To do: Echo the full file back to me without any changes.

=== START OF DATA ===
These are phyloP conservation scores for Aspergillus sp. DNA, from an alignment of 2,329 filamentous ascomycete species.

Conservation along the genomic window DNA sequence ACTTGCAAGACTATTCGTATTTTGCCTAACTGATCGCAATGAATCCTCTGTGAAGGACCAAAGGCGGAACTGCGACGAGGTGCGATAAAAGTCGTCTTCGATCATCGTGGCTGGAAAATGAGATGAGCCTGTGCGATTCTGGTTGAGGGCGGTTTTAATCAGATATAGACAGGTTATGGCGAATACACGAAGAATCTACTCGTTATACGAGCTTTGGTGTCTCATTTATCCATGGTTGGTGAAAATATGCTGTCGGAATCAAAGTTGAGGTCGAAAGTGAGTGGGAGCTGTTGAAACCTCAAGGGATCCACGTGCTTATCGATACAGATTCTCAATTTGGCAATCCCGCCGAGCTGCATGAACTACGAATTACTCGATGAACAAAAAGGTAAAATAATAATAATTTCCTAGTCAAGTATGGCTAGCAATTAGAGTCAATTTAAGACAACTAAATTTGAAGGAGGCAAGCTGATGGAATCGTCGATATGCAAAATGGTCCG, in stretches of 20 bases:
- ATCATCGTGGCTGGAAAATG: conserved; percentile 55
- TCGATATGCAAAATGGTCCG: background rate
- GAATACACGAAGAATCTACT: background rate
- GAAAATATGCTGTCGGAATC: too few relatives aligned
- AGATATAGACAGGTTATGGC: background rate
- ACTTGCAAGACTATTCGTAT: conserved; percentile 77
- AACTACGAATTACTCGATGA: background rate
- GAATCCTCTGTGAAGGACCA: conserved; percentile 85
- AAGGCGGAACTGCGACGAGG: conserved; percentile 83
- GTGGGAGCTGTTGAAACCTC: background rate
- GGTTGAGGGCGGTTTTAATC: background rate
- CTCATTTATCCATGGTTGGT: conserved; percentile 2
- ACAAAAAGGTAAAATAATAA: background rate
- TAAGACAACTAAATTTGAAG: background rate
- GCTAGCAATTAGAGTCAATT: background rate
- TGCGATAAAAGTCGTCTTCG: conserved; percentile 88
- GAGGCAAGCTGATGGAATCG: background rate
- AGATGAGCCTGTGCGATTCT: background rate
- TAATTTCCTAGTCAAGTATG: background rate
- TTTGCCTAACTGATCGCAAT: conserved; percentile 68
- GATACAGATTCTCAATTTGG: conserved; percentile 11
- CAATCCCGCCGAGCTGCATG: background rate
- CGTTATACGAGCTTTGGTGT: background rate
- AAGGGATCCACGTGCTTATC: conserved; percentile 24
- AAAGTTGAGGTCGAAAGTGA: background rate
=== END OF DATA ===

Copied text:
These are phyloP conservation scores for Aspergillus sp. DNA, from an alignment of 2,329 filamentous ascomycete species.

Conservation along the genomic window DNA sequence ACTTGCAAGACTATTCGTATTTTGCCTAACTGATCGCAATGAATCCTCTGTGAAGGACCAAAGGCGGAACTGCGACGAGGTGCGATAAAAGTCGTCTTCGATCATCGTGGCTGGAAAATGAGATGAGCCTGTGCGATTCTGGTTGAGGGCGGTTTTAATCAGATATAGACAGGTTATGGCGAATACACGAAGAATCTACTCGTTATACGAGCTTTGGTGTCTCATTTATCCATGGTTGGTGAAAATATGCTGTCGGAATCAAAGTTGAGGTCGAAAGTGAGTGGGAGCTGTTGAAACCTCAAGGGATCCACGTGCTTATCGATACAGATTCTCAATTTGGCAATCCCGCCGAGCTGCATGAACTACGAATTACTCGATGAACAAAAAGGTAAAATAATAATAATTTCCTAGTCAAGTATGGCTAGCAATTAGAGTCAATTTAAGACAACTAAATTTGAAGGAGGCAAGCTGATGGAATCGTCGATATGCAAAATGGTCCG, in stretches of 20 bases:
- ATCATCGTGGCTGGAAAATG: conserved; percentile 55
- TCGATATGCAAAATGGTCCG: background rate
- GAATACACGAAGAATCTACT: background rate
- GAAAATATGCTGTCGGAATC: too few relatives aligned
- AGATATAGACAGGTTATGGC: background rate
- ACTTGCAAGACTATTCGTAT: conserved; percentile 77
- AACTACGAATTACTCGATGA: background rate
- GAATCCTCTGTGAAGGACCA: conserved; percentile 85
- AAGGCGGAACTGCGACGAGG: conserved; percentile 83
- GTGGGAGCTGTTGAAACCTC: background rate
- GGTTGAGGGCGGTTTTAATC: background rate
- CTCATTTATCCATGGTTGGT: conserved; percentile 2
- ACAAAAAGGTAAAATAATAA: background rate
- TAAGACAACTAAATTTGAAG: background rate
- GCTAGCAATTAGAGTCAATT: background rate
- TGCGATAAAAGTCGTCTTCG: conserved; percentile 88
- GAGGCAAGCTGATGGAATCG: background rate
- AGATGAGCCTGTGCGATTCT: background rate
- TAATTTCCTAGTCAAGTATG: background rate
- TTTGCCTAACTGATCGCAAT: conserved; percentile 68
- GATACAGATTCTCAATTTGG: conserved; percentile 11
- CAATCCCGCCGAGCTGCATG: background rate
- CGTTATACGAGCTTTGGTGT: background rate
- AAGGGATCCACGTGCTTATC: conserved; percentile 24
- AAAGTTGAGGTCGAAAGTGA: background rate